The JFK METAR issued at 2351 on 2 September 1998 indicated that there were cumulonimbus clouds in the distance (more than 10 nm from the airport) towards the northwest, with occasional lightning. The JFK METAR issued at 0010 on 3 September 1998 indicated thunderstorms in the vicinity (less than 10 nm) in the west to northwest quadrant moving eastward with occasional lightning. The JFK METAR issued at 0051 on 3 September 1998 indicated thunderstorms in the vicinity to the south and thunderstorms in the distance to the southwest moving eastward with frequent lightning.
The NWS radar systems are able to objectively determine radar weather echo intensity levels using VIP equipment. Thunderstorm intensity levels are classified on a scale of one to six, as follows:
Table: Thunderstorm Intensity Levels
The closest cloud-to-ground lightning activity was located approximately 23 nm from the SR 111 track. It is common for horizontal components of cloud-to-ground lightning to channel within a cloud or through several clouds for up to 5 to 10 miles. Once the aircraft was past the BETTE intersection at 0025, all cloud-to-ground lightning and thunderstorm activity was well behind it for the remainder of the flight.
Research conducted by NASA and the National Severe Storm Laboratory on the electromagnetic interaction between lightning and aircraft identified atmospheric conditions conducive to cloud-to-aircraft lightning strikes. In-flight experiments have shown that there are two types of aircraft lightning strikes. The most frequent type (accounting for 90% of events) is lightning that is triggered by the intrusion of an aircraft into a region with an intense electrostatic field. The other type occurs when an aircraft intercepts a branch of natural cloud-to-cloud or cloud-to-ground lightning. Nearly all strikes at any altitude or temperature occur while the aircraft is within a cloud and experiencing some form of precipitation.
There have been reports of several catastrophic accidents and many less serious incidents attributable to lightning strikes over the years. In all instances studied, the accident occurred immediately after the lightning strike as a result of fuel explosion or a combination of severe turbulence and a lightning strike. On rare occasions, there have been reports of damage to aircraft attributable to lightning discovered by maintenance personnel, although the flight crews of these aircraft were unaware that any lightning strikes had occurred. Lightning strikes are usually accompanied by an in-flight disruption (light, noise, static, etc.) The FDR was reviewed for any anomalies that might have indicated any unusual electrical disturbance within the aircraft. No such anomalies were identified.
(See illustration of "Lightning strike data.")
In order for cloud-to-aircraft lightning to occur, SR 111 would have had to have been in a region with an intense electrostatic field. When the aircraft departed JFK, there was a layer of broken clouds at 2 200 to 2 500 feet and another broken layer at 4 000 feet. The aircraft would have passed through the first layer in less than one minute; a minute and a half later, the aircraft had deviated around the weather (likely either cumulonimbus or an isolated thunderstorm). It is therefore unlikely that the aircraft would have built up an electrostatic charge intense enough to promote lightning. Had the aircraft been struck by lightning and had the flight crew considered the outcome of such encounter serious, they would likely have reported it to ATS; routine lightning associated with thunderstorm activity would not normally be reported by flight crews.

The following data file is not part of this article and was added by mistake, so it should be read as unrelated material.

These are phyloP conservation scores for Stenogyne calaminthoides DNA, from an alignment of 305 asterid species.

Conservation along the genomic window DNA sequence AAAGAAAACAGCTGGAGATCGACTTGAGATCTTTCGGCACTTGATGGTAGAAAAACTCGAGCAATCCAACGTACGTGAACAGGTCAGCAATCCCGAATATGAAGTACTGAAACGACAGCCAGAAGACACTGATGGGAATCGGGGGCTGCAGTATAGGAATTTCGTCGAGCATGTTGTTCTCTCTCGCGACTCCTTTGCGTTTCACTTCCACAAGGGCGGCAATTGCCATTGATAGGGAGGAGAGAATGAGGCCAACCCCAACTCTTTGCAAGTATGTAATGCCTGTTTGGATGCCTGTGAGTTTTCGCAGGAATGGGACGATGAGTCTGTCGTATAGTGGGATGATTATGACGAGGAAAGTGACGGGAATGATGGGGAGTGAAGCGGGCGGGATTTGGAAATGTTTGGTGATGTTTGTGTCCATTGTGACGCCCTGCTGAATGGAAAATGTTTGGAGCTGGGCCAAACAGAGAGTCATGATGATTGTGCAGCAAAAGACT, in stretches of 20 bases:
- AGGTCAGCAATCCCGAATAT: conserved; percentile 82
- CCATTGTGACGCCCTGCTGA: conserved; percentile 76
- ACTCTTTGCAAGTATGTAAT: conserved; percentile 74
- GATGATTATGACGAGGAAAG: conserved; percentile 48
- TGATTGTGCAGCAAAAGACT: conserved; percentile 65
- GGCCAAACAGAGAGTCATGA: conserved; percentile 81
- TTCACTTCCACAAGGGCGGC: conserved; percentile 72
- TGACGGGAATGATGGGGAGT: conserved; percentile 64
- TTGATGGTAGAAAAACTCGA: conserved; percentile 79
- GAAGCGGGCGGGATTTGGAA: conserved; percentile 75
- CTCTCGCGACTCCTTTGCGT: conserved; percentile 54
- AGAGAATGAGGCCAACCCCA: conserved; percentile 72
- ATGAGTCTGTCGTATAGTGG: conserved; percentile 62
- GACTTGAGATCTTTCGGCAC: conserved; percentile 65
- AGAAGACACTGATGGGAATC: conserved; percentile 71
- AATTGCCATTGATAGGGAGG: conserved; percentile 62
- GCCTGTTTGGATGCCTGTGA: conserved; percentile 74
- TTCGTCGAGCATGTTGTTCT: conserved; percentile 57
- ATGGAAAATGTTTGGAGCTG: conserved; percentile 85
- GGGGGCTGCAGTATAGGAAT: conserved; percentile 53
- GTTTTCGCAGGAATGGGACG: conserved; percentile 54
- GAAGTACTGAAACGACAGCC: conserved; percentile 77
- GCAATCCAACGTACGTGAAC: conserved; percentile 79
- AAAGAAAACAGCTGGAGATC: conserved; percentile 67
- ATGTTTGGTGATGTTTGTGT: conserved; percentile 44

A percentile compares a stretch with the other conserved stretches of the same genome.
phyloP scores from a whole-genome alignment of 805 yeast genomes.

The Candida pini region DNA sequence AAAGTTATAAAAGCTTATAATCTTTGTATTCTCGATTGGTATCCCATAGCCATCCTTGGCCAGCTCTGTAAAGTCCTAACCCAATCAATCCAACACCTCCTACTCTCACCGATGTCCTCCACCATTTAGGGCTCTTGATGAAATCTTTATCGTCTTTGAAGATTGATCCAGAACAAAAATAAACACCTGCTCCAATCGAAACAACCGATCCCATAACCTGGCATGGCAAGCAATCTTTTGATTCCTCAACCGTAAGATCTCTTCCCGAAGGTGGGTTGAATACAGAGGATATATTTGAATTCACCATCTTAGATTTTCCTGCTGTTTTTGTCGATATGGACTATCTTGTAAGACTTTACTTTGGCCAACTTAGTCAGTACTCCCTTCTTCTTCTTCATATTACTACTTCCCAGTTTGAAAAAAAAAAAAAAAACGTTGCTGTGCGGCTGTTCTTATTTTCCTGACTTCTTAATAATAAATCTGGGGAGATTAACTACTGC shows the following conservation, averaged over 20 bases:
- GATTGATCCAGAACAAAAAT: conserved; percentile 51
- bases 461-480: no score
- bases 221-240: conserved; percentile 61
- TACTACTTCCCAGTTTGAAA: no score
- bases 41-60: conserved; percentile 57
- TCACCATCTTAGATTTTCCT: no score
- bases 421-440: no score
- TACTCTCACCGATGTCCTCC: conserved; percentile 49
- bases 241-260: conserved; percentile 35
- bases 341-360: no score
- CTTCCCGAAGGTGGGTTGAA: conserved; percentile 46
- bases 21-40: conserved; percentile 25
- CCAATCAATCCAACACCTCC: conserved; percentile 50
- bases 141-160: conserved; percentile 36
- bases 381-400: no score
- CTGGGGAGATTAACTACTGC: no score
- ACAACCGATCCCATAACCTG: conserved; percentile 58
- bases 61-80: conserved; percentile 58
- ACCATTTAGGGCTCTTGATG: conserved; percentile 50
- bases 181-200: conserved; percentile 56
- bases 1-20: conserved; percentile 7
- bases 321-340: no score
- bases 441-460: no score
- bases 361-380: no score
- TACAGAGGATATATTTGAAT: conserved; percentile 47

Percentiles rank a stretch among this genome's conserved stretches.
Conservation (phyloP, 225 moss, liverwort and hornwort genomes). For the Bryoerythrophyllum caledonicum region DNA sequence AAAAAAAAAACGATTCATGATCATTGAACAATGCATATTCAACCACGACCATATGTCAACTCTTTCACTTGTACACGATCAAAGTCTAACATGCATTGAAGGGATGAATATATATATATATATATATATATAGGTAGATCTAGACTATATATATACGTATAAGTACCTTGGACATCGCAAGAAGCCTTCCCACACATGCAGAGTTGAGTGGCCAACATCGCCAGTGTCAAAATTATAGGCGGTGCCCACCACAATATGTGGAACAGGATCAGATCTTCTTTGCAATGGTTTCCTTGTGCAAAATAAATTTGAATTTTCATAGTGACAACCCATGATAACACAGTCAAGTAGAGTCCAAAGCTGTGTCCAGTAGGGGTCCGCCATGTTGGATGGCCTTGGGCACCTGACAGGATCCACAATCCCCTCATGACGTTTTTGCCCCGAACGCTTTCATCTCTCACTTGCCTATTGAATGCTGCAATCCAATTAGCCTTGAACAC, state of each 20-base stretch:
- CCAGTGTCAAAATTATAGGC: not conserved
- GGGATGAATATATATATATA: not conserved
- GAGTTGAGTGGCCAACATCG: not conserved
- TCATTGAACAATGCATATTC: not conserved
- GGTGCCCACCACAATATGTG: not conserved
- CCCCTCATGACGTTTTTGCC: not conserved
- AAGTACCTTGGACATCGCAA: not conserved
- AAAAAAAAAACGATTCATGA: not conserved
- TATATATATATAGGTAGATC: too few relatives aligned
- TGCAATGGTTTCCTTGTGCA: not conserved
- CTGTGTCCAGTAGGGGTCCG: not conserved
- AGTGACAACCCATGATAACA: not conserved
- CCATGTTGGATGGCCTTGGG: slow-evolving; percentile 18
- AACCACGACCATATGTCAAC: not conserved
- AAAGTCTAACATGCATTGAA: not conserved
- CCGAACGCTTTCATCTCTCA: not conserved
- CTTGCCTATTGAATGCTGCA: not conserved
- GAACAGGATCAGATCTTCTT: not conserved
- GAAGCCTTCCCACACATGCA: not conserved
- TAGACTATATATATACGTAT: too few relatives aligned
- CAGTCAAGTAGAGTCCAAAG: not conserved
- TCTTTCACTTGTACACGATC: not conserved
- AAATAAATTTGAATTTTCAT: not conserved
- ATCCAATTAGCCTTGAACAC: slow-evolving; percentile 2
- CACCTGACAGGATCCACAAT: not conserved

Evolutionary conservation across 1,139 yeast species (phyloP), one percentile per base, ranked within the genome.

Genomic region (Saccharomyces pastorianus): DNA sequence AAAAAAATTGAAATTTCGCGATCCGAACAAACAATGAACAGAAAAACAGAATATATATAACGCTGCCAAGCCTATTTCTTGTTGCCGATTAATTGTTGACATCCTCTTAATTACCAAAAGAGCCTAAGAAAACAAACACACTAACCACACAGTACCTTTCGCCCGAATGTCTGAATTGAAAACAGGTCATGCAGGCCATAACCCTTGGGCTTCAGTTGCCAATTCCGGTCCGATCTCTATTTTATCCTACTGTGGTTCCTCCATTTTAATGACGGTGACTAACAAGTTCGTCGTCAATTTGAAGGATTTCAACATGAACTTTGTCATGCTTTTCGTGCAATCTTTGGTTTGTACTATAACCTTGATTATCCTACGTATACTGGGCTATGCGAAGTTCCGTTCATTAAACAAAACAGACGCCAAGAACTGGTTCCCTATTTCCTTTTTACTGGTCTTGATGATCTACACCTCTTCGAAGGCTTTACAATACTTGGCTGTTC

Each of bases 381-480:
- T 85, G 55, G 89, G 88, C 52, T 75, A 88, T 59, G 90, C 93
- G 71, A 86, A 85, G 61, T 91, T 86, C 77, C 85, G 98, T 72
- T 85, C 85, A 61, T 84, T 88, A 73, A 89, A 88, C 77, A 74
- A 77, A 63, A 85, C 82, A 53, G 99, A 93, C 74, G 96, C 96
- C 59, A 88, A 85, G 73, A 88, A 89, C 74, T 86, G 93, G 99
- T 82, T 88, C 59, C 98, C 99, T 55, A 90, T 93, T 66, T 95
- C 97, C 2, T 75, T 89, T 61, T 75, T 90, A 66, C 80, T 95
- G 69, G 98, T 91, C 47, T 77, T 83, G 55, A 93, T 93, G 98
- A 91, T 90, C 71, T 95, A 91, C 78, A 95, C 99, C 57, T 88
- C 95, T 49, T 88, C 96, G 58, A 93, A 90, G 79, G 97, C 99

Table: Lightning Data at the Time of Departure from JFK
The following Halifax weather information was volunteered by the Speedbird flight crew to the flight crew of SR 111 at 0116: Winds 100 degrees at 9 knots; visibility 15 miles, scattered clouds at 12 000 feet, broken clouds at 25 000 feet; temperature 17°C; dewpoint 12°C; altimeter setting 29.80 in. Hg.
The weather reported by Speedbird was dated 3 September at 0000. The printed code beside the weather report was 030000. The Speedbird flight crew inadvertently stated that the 0000 weather was the 0300 weather.
After the flight crew noticed the fumes in the cockpit, they discussed checking the weather for various destinations, including New York, Boston, and Bangor. At 0014, the flight crew requested the weather using the ACARS for the following airports: LLSG, JFK, KBOS, and CVQM (unknown). It is possible that the flight crew intended to input CYQM, which is Moncton, New Brunswick, an airport 90 nm northwest of Halifax.
Weather information at the FOC is obtained through FOCUS. This system is based in Zurich and provides information to all the Swissair stations. Weather maps are obtained from Washington, DC, from the NWS.
At approximately 1900 on the day of the flight, the FOC sent a pre-flight package to the hotel where the flight crew was staying for the flight crew to review. Included in this package was the routing information, weather information, and the planned load. Although a briefing is not necessary if there are no flight irregularities, the FOC at JFK briefs pilots on every flight in order to establish a good relationship between dispatch and the pilots. The official flight plan, which includes Notices to Airmen, routing information, weather information, and the actual weight is provided to the pilots when they arrive and they are typically briefed by the FOO responsible for creating the flight plan. If there is a change in the flight plan, it is usually initiated by the flight crew. Such a flight track change may result if the crew decides to carry a minimum fuel load. On occasion, the aircraft might have a two-hour taxi time. Once the flight crew has been briefed and has approved and signed the flight plan, they proceed to the aircraft. The gate staff controls security to the jet way where there is a cipher lock to the jetway.
During the pre-flight briefing, the flight crew was told about a weather system in the area caused by Hurricane Danielle. As a result of this weather, their track would take them further north. The crew accepted the change and signed the flight plan. The taxi and take-off from JFK were unremarkable with the exception of the crew requesting a diversion from ATC around some weather upon departure.